Pre-kindergarten typically introduces the student to a formal school setting. The program
concentrates on the development of the whole child. We strive to build a strong foundation
for academic success by encouraging each child’s natural curiosity about the world, which
instinctively creates a desire to learn more. The class focuses on developing an appreciation of
God’s world and the joy of being a part of His community. The curriculum represents a hands-on
approach to learning, which caters to each child’s individual needs in order to form the readiness
skills necessary to begin his/her education. The student begins to learn the alphabet, sounds,
numbers, and shapes; each continues to   develop motor skills. The classroom setting assists as
each student cultivates many important social and emotional skills such as self-help skills, task
commitment and perseverance, observing and following home and school rules, accepting
correction, respecting others and their property, and a concept of self, family, and friends.  


The Kindergarten program meets the individual needs of each student and fosters cooperation
with each other. Students learn to become active Christians and to live what they learn in religion
class. They begin to discover the gifts God gave them and to strive to do their best. Students
learn to think for themselves and to use their imaginations. The development and continued
improvement of gross and fine motor skills are important factors in laying the foundation for
academic success. The Kindergarten curriculum teaches and builds an array of skills throughout
the year. Much of the curriculum intertwines, allowing the practice of these skills many times
throughout the day.


Along with a strong curriculum in academics and religion, the first grade program stresses
organizational skills along with responsibility and accountability. This focus enhances the student’s
self-awareness, self-esteem, and self-confidence. It requires a strong teacher/parent team effort.
Students grow in knowledge and love of God and learn to evangelize through actions and prayers. They learn to read and write complete sentences. They develop independence and pride in themselves and in the work they do.


The goal of the second grade program shifts more to responsibility and ownership. Time
management becomes a greater part of the students’ day, while they study concepts in greater
depth. In teaching our Catholic faith and traditions to our children, we help them form a
conscience.   Catholic students prepare for and take part in the Mass completely by receiving the
First Sacraments of Reconciliation and Communion.


Students are encouraged and led by example to live a Christ-like life. The program continues to
build social skills and the ability to make good choices. Students practice time management as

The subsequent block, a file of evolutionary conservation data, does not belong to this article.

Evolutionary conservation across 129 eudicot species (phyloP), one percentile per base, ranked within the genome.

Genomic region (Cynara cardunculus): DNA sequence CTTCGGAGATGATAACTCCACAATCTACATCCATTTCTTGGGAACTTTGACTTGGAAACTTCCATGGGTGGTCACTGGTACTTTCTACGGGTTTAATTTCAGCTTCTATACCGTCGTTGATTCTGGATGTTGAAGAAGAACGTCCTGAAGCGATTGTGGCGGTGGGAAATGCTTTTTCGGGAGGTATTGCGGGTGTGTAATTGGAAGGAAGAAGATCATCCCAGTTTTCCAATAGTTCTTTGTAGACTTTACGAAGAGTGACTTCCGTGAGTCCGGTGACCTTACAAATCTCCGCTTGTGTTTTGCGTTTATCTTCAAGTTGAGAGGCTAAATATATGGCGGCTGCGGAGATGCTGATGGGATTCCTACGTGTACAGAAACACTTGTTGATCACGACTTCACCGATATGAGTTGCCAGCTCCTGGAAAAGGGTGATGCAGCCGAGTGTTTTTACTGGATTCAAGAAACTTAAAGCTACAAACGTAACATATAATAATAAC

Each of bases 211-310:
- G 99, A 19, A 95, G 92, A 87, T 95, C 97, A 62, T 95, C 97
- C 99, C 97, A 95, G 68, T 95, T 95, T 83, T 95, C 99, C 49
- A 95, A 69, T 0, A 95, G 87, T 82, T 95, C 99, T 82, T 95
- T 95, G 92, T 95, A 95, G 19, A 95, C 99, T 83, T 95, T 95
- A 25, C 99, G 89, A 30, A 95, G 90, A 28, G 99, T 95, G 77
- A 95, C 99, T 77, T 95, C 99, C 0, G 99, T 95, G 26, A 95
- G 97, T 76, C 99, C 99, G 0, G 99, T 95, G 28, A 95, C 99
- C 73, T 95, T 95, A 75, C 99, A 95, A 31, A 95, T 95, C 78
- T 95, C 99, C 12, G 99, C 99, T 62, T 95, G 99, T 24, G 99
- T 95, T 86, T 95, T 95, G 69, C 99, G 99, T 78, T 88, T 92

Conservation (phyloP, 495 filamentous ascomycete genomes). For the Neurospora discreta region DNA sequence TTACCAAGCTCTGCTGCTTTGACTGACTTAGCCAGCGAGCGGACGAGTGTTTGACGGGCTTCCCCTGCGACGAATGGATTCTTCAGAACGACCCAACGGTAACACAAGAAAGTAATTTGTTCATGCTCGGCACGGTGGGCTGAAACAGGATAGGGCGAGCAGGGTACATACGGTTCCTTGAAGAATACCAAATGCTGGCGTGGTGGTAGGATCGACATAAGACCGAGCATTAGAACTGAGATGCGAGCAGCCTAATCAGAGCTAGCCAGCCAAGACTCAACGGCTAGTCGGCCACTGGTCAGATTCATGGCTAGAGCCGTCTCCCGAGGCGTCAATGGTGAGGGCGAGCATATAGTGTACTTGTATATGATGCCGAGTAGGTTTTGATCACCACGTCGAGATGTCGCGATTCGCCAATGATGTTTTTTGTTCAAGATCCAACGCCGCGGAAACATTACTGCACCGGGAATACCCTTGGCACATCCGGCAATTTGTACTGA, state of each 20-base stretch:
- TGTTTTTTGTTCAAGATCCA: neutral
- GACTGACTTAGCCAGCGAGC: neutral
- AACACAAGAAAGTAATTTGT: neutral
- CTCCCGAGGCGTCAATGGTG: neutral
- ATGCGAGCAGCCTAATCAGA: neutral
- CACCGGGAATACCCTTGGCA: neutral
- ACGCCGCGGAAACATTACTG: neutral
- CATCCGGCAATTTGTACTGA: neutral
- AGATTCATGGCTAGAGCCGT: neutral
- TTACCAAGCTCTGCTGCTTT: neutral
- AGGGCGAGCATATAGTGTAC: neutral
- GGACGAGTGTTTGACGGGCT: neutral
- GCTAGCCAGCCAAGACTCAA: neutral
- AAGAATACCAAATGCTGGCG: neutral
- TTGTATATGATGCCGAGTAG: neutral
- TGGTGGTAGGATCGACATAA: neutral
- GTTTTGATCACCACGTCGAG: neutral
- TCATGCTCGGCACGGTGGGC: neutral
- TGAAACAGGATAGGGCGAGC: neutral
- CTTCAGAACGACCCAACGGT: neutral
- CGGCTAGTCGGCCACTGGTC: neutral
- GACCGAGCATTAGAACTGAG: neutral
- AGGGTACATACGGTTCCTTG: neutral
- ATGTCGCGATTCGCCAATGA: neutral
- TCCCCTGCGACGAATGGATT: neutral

they learn to accomplish the required tasks.   As they become independent in their work and
study habits, they develop organizational skills.


The fourth grade curriculum focuses on developing an increased sense of responsibility. Students
learn to organize their time at school and at home. Honor Roll recognition begins in fourth grade.
Every grade participates and discusses service ideas, however fourth grade takes an active role
as a class with a few specific projects such as making items and visiting the community at the
Houston Lighthouse for the Blind. They take a more active role in the school community by
sharing with us a Christmas tradition as they present Los Pasodas.


Beginning in fifth grade, students’ lives change at a rapid rate. Because they experience much
physical maturation and growth, their bodies seem new to them. As their minds continue to
develop, completely new worlds of learning open up to them. They are able to grasp complex
ideas and reach deep insights. Emotionally, they have a depth and intensity of feeling which is
new and which they must learn to express in appropriate ways. They are taken by surprise at their reactions to people and events around them. Because growth spurts differ among students, old friendships end and new ones begin.
Students develop more independent skills and time management skills. Academic preparation
focuses on the development of independent study skills in order to prepare them for Middle
School. Fifth grade students become involved in protecting the environment. In the spring, they
travel to Camp Kappe, School of Environmental Education. This is a three night, four-day trip with
teachers and some parents. They spend time working with each other and learning team building
and cooperative skills, responsibility and independence. They learn to waste nothing and share
what they have; to take only what they need and to treasure the world in which we live.


Working with parents and in the school setting, these students practice leadership skills
throughout the day. Students are encouraged to avoid cliques and to appreciate diversity in
themselves and others. They learn appropriate ways to interact with friends and to value and
protect their sexuality. Departmentalized classes help prepare the students for high school. They
must take ownership and responsibility for their work and be organized. At this time, the students
are introduced to the concept of long-range projects, requiring them to plan their time and to do
more complex tasks in a methodical manner.